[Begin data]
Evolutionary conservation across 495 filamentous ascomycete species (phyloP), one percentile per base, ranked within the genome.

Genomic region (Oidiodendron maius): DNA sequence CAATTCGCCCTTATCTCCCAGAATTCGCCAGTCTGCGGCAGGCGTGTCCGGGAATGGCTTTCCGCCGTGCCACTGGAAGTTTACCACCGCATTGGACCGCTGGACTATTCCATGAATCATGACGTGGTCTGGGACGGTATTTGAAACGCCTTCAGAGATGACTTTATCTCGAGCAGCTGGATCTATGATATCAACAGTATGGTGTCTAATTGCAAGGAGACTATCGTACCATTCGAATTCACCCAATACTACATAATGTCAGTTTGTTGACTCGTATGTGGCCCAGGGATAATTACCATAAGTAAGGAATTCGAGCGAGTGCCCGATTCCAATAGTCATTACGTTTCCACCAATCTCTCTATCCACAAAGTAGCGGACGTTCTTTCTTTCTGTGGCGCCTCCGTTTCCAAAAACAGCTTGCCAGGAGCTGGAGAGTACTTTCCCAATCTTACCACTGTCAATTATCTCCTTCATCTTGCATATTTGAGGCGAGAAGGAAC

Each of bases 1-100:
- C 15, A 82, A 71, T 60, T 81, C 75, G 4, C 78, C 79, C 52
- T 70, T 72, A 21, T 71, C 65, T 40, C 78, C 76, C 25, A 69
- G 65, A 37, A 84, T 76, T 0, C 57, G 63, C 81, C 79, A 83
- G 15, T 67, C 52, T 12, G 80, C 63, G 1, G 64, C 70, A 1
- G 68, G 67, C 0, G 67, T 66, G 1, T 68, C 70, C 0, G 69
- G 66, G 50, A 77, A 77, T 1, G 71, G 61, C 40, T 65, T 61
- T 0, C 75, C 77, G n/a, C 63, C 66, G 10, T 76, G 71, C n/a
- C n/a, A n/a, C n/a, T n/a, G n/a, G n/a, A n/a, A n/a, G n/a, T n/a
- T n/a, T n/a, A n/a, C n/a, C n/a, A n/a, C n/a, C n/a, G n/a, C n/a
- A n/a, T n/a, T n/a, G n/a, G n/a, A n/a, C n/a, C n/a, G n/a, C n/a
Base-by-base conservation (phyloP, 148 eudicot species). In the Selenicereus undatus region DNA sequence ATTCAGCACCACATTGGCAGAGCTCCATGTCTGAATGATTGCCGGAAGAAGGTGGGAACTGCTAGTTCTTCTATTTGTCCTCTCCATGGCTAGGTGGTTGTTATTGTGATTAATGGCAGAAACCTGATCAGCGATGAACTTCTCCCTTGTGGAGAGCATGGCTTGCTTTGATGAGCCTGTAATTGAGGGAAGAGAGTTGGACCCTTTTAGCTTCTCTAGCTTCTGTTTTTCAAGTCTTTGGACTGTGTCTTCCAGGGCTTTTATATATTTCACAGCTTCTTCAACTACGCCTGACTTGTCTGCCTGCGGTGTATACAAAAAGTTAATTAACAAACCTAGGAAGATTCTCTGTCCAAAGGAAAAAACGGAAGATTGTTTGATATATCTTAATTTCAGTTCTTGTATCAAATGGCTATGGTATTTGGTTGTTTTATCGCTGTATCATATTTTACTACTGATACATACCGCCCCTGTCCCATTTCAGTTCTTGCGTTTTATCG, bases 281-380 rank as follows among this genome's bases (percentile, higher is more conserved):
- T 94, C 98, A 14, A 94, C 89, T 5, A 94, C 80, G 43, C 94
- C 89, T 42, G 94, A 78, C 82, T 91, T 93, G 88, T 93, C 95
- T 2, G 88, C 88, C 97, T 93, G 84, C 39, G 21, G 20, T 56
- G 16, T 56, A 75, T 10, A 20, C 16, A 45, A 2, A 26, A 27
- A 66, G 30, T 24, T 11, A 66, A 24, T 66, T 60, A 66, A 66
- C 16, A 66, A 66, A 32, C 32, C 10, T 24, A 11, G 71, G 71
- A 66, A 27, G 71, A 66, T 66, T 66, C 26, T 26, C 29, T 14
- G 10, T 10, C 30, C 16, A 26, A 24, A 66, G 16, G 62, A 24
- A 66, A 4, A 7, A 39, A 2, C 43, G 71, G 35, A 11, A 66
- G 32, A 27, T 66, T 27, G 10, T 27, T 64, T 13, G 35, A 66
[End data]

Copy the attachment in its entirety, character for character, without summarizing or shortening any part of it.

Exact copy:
Evolutionary conservation across 495 filamentous ascomycete species (phyloP), one percentile per base, ranked within the genome.

Genomic region (Oidiodendron maius): DNA sequence CAATTCGCCCTTATCTCCCAGAATTCGCCAGTCTGCGGCAGGCGTGTCCGGGAATGGCTTTCCGCCGTGCCACTGGAAGTTTACCACCGCATTGGACCGCTGGACTATTCCATGAATCATGACGTGGTCTGGGACGGTATTTGAAACGCCTTCAGAGATGACTTTATCTCGAGCAGCTGGATCTATGATATCAACAGTATGGTGTCTAATTGCAAGGAGACTATCGTACCATTCGAATTCACCCAATACTACATAATGTCAGTTTGTTGACTCGTATGTGGCCCAGGGATAATTACCATAAGTAAGGAATTCGAGCGAGTGCCCGATTCCAATAGTCATTACGTTTCCACCAATCTCTCTATCCACAAAGTAGCGGACGTTCTTTCTTTCTGTGGCGCCTCCGTTTCCAAAAACAGCTTGCCAGGAGCTGGAGAGTACTTTCCCAATCTTACCACTGTCAATTATCTCCTTCATCTTGCATATTTGAGGCGAGAAGGAAC

Each of bases 1-100:
- C 15, A 82, A 71, T 60, T 81, C 75, G 4, C 78, C 79, C 52
- T 70, T 72, A 21, T 71, C 65, T 40, C 78, C 76, C 25, A 69
- G 65, A 37, A 84, T 76, T 0, C 57, G 63, C 81, C 79, A 83
- G 15, T 67, C 52, T 12, G 80, C 63, G 1, G 64, C 70, A 1
- G 68, G 67, C 0, G 67, T 66, G 1, T 68, C 70, C 0, G 69
- G 66, G 50, A 77, A 77, T 1, G 71, G 61, C 40, T 65, T 61
- T 0, C 75, C 77, G n/a, C 63, C 66, G 10, T 76, G 71, C n/a
- C n/a, A n/a, C n/a, T n/a, G n/a, G n/a, A n/a, A n/a, G n/a, T n/a
- T n/a, T n/a, A n/a, C n/a, C n/a, A n/a, C n/a, C n/a, G n/a, C n/a
- A n/a, T n/a, T n/a, G n/a, G n/a, A n/a, C n/a, C n/a, G n/a, C n/a
Base-by-base conservation (phyloP, 148 eudicot species). In the Selenicereus undatus region DNA sequence ATTCAGCACCACATTGGCAGAGCTCCATGTCTGAATGATTGCCGGAAGAAGGTGGGAACTGCTAGTTCTTCTATTTGTCCTCTCCATGGCTAGGTGGTTGTTATTGTGATTAATGGCAGAAACCTGATCAGCGATGAACTTCTCCCTTGTGGAGAGCATGGCTTGCTTTGATGAGCCTGTAATTGAGGGAAGAGAGTTGGACCCTTTTAGCTTCTCTAGCTTCTGTTTTTCAAGTCTTTGGACTGTGTCTTCCAGGGCTTTTATATATTTCACAGCTTCTTCAACTACGCCTGACTTGTCTGCCTGCGGTGTATACAAAAAGTTAATTAACAAACCTAGGAAGATTCTCTGTCCAAAGGAAAAAACGGAAGATTGTTTGATATATCTTAATTTCAGTTCTTGTATCAAATGGCTATGGTATTTGGTTGTTTTATCGCTGTATCATATTTTACTACTGATACATACCGCCCCTGTCCCATTTCAGTTCTTGCGTTTTATCG, bases 281-380 rank as follows among this genome's bases (percentile, higher is more conserved):
- T 94, C 98, A 14, A 94, C 89, T 5, A 94, C 80, G 43, C 94
- C 89, T 42, G 94, A 78, C 82, T 91, T 93, G 88, T 93, C 95
- T 2, G 88, C 88, C 97, T 93, G 84, C 39, G 21, G 20, T 56
- G 16, T 56, A 75, T 10, A 20, C 16, A 45, A 2, A 26, A 27
- A 66, G 30, T 24, T 11, A 66, A 24, T 66, T 60, A 66, A 66
- C 16, A 66, A 66, A 32, C 32, C 10, T 24, A 11, G 71, G 71
- A 66, A 27, G 71, A 66, T 66, T 66, C 26, T 26, C 29, T 14
- G 10, T 10, C 30, C 16, A 26, A 24, A 66, G 16, G 62, A 24
- A 66, A 4, A 7, A 39, A 2, C 43, G 71, G 35, A 11, A 66
- G 32, A 27, T 66, T 27, G 10, T 27, T 64, T 13, G 35, A 66